PCC Congratulates Police on NATO Success

Gwent Police led on the security for the event which was hosted at the Celtic Manor Resort in Newport between September 4th and 5th 2014. In one of the biggest policing operations ever undertaken in the UK, over 9,500 Police Officers and staff were drafted in from 43 Forces for the operation codenamed Ismay. Officers from England, Scotland, Northern Ireland and the Channel Islands joined the four Welsh Police Forces for the operation and made a corner of South East Wales their home during the summit.

The unprecedented security operation, which posed a bigger challenge than the London 2012 Olympics, was unchartered territory in its scale and this was the first time Britain had hosted the leaders of the western defence alliance in a generation. A strategic group chaired by Gwent Police Chief Constable, Jeff Farrar, was established to deliver the complex plans which saw the largest amount of police resources ever brought into Wales. The group included representatives from South Wales and Avon and Somerset Police Forces. Chief Superintendent Alun Thomas, Gwent Police's lead for the NATO Summit, headed up the Silver Command planning team whilst Assistant Chief Constable Chris Armitt from Merseyside Police was seconded to Gwent Police for nine months as the event's Gold Commander.

Working across multiple venues in South East Wales, the Police also had to collaborate effectively with various intelligence agencies and military personnel to ensure the safety of the public, the 60 world leaders and their thousands of support staff.

According to Gwent PCC Ian Johnston, this was a massive test for the Police and one which they passed with flying colours whilst ensuring local residents continued to receive an effective policing service.
"Every single police officer, staff member and volunteer from all over the UK who worked during the summit and in the build up to it can be proud of themselves. Their hard work and effort ensured this historic and momentous occasion for Gwent and Wales ran so smoothly," said Mr Johnston.

"This is a feather in the cap for Gwent Police and we need to celebrate and applaud how good they were and how professionally they dealt with the pressures during the event and in the build up to it. People would have been quick to judge the Force if they had got it wrong so it is vital to praise them for the way they led on the delivery of this major event. This is no mean feat given the complexity of the logistical challenges and the enormity of work they faced and we need to celebrate their efforts."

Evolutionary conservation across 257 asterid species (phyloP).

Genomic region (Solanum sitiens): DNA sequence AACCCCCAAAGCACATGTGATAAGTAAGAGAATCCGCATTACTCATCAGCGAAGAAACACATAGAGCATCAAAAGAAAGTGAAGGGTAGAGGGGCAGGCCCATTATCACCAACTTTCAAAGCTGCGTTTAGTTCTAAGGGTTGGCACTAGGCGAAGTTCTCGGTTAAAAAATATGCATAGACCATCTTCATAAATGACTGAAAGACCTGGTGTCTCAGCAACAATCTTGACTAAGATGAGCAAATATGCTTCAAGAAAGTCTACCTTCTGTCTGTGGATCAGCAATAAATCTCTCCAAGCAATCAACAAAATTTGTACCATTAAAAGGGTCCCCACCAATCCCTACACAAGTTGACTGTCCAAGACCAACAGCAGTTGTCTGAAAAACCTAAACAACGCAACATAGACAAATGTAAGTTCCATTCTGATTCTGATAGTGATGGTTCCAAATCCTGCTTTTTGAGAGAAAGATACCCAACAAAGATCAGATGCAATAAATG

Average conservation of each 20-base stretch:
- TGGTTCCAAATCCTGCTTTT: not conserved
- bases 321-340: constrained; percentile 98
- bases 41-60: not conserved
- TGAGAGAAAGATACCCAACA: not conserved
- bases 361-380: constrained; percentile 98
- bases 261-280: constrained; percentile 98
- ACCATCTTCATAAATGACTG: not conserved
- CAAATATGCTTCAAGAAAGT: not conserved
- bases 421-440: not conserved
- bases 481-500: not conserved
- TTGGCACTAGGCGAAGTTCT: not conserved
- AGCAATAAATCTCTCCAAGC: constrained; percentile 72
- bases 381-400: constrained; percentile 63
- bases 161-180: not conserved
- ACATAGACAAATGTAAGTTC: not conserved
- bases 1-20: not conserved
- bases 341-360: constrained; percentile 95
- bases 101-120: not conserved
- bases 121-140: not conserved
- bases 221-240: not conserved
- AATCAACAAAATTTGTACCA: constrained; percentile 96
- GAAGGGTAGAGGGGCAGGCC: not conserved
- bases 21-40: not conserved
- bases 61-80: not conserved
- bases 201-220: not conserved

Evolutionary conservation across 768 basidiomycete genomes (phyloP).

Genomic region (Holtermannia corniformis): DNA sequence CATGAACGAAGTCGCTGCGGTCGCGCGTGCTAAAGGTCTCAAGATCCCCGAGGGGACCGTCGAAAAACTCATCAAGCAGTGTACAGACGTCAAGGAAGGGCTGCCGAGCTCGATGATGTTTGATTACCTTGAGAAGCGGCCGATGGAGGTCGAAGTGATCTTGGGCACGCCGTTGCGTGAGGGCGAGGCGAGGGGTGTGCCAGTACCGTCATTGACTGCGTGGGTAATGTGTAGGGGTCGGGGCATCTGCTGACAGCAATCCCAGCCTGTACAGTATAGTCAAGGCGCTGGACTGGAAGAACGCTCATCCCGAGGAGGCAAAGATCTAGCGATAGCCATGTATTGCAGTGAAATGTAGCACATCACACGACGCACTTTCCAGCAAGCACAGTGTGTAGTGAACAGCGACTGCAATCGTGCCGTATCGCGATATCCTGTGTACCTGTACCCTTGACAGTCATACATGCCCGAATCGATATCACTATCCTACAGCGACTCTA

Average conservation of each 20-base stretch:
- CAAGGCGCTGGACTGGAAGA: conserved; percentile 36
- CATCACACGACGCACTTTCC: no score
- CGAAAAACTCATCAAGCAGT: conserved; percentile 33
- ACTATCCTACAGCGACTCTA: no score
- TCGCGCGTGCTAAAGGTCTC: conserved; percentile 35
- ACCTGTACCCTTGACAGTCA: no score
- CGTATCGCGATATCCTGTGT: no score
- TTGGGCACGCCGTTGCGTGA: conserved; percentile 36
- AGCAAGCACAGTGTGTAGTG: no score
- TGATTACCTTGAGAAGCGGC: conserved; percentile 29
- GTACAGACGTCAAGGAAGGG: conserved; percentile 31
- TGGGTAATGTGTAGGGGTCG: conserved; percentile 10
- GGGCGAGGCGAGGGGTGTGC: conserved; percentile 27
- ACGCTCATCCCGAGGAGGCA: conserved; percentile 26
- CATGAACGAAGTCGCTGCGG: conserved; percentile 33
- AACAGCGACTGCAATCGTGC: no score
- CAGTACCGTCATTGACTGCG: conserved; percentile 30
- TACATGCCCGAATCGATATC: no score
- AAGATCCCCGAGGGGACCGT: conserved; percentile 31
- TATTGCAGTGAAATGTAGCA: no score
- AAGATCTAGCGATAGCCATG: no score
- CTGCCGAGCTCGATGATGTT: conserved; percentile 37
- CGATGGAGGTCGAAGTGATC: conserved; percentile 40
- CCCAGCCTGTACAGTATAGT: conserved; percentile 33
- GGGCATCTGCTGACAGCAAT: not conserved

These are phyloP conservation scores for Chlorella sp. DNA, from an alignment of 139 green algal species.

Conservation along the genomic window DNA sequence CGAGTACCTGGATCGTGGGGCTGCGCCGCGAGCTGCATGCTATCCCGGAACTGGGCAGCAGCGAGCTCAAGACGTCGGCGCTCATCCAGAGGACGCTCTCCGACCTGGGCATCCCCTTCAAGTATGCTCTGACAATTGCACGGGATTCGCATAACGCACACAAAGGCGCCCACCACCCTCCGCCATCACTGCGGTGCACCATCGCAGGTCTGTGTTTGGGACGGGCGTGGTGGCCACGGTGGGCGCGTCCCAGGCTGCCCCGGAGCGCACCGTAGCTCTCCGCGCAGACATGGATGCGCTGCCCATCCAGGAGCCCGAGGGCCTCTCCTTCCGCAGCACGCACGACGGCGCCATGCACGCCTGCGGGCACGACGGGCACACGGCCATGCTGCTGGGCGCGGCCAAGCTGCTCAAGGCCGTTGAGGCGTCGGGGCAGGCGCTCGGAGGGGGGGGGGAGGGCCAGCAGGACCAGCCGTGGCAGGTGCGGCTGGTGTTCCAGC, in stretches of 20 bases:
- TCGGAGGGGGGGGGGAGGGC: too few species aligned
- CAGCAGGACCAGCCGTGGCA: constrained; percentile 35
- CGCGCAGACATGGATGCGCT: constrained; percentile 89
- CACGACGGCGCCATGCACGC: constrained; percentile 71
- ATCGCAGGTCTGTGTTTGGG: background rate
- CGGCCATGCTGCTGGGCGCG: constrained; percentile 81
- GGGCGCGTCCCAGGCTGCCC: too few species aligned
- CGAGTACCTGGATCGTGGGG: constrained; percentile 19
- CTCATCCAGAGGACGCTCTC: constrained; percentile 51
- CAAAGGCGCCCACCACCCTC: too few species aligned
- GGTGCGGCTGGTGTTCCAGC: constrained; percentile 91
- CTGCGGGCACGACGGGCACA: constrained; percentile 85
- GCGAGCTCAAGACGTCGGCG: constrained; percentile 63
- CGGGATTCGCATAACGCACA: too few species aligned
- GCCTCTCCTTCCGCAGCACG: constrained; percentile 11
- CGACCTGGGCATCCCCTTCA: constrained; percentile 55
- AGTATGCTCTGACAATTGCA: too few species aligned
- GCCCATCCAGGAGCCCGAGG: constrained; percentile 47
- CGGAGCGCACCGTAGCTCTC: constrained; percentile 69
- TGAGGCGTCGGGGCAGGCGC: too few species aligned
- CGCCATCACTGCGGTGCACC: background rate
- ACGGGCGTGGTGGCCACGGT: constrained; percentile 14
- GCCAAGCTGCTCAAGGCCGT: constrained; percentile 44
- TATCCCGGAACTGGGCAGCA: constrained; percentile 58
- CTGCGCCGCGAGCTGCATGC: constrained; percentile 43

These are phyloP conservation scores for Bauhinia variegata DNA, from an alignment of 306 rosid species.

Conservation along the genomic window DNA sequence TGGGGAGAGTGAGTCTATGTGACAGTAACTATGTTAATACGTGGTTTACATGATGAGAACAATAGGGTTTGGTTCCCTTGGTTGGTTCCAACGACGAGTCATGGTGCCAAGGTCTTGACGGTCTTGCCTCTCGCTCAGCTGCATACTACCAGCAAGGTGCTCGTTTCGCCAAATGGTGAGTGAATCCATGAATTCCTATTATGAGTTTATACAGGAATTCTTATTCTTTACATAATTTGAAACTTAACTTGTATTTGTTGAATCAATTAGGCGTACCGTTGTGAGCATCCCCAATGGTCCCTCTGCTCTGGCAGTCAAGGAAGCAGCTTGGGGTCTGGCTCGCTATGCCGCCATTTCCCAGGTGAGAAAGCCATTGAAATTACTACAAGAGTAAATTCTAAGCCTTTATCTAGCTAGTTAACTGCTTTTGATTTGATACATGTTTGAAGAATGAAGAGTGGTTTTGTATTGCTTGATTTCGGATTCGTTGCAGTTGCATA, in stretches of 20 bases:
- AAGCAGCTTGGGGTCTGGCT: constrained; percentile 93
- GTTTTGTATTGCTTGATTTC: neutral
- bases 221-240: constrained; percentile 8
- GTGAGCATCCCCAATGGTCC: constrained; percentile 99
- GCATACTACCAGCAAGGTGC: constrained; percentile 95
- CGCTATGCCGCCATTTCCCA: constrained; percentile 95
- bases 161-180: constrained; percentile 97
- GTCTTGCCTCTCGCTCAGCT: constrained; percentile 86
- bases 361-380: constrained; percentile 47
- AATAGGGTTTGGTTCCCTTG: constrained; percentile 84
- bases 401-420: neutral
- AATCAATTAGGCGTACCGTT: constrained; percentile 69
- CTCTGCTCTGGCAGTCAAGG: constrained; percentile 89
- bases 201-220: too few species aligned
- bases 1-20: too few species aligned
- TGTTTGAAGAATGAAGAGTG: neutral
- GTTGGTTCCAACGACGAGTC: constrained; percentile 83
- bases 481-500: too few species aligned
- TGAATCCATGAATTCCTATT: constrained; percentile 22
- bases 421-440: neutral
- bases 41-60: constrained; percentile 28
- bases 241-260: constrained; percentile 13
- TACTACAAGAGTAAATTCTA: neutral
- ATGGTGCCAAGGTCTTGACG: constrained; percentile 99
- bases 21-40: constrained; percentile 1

The Police and Crime Commissioner also praised the public for their support and patience during the summit.

"Despite some of the disruption caused by the event, the Police Officers had an overwhelmingly positive reaction from the public in the way they engaged with Newport and Cardiff communities and I would like to praise the public for their support and patience throughout," said Mr Johnston.

"The strong police presence was necessary to prevent disruption and to protect all the officials attending and it was great to see Police Forces from all over the UK collaborating so effectively. There were numerous examples of the police and the public interacting in a friendly and co-operative way. I take my hat off to everyone involved."

Gwent Police Chief Constable Jeff Farrar added: "When the location of the 2014 NATO Summit was announced we knew that Gwent Police and the UK Police Service as a whole would be facing a unique and unprecedented challenge. Assistant Chief Constable Chris Armitt, who we selected to lead the Policing operation as Gold Commander has done an excellent job. Along with his planning team and the officers and staff from across the UK, they have done themselves and the police family proud in keeping the summit delegates and the residents of Gwent and South Wales safe.

This was always going to be a team effort and in partnership with South Wales Police and other organisations and agencies the team has delivered a safe and secure Summit.

It was Inevitable that a global event like this would cause some local disruption, and one of the key objectives of the policing operation, and a direction from the Police and Crime Commissioner, was to minimise disruption for local residents. I appreciate that some people have been inconvenienced but overall I hope we managed to balance a safe and secure operation with the minimum possible disruption.

From a global perspective, I'm proud that whilst the eyes of the world have been on us we have done our bit to deliver a successful event which will hopefully benefit Newport, Gwent, and Wales as a whole."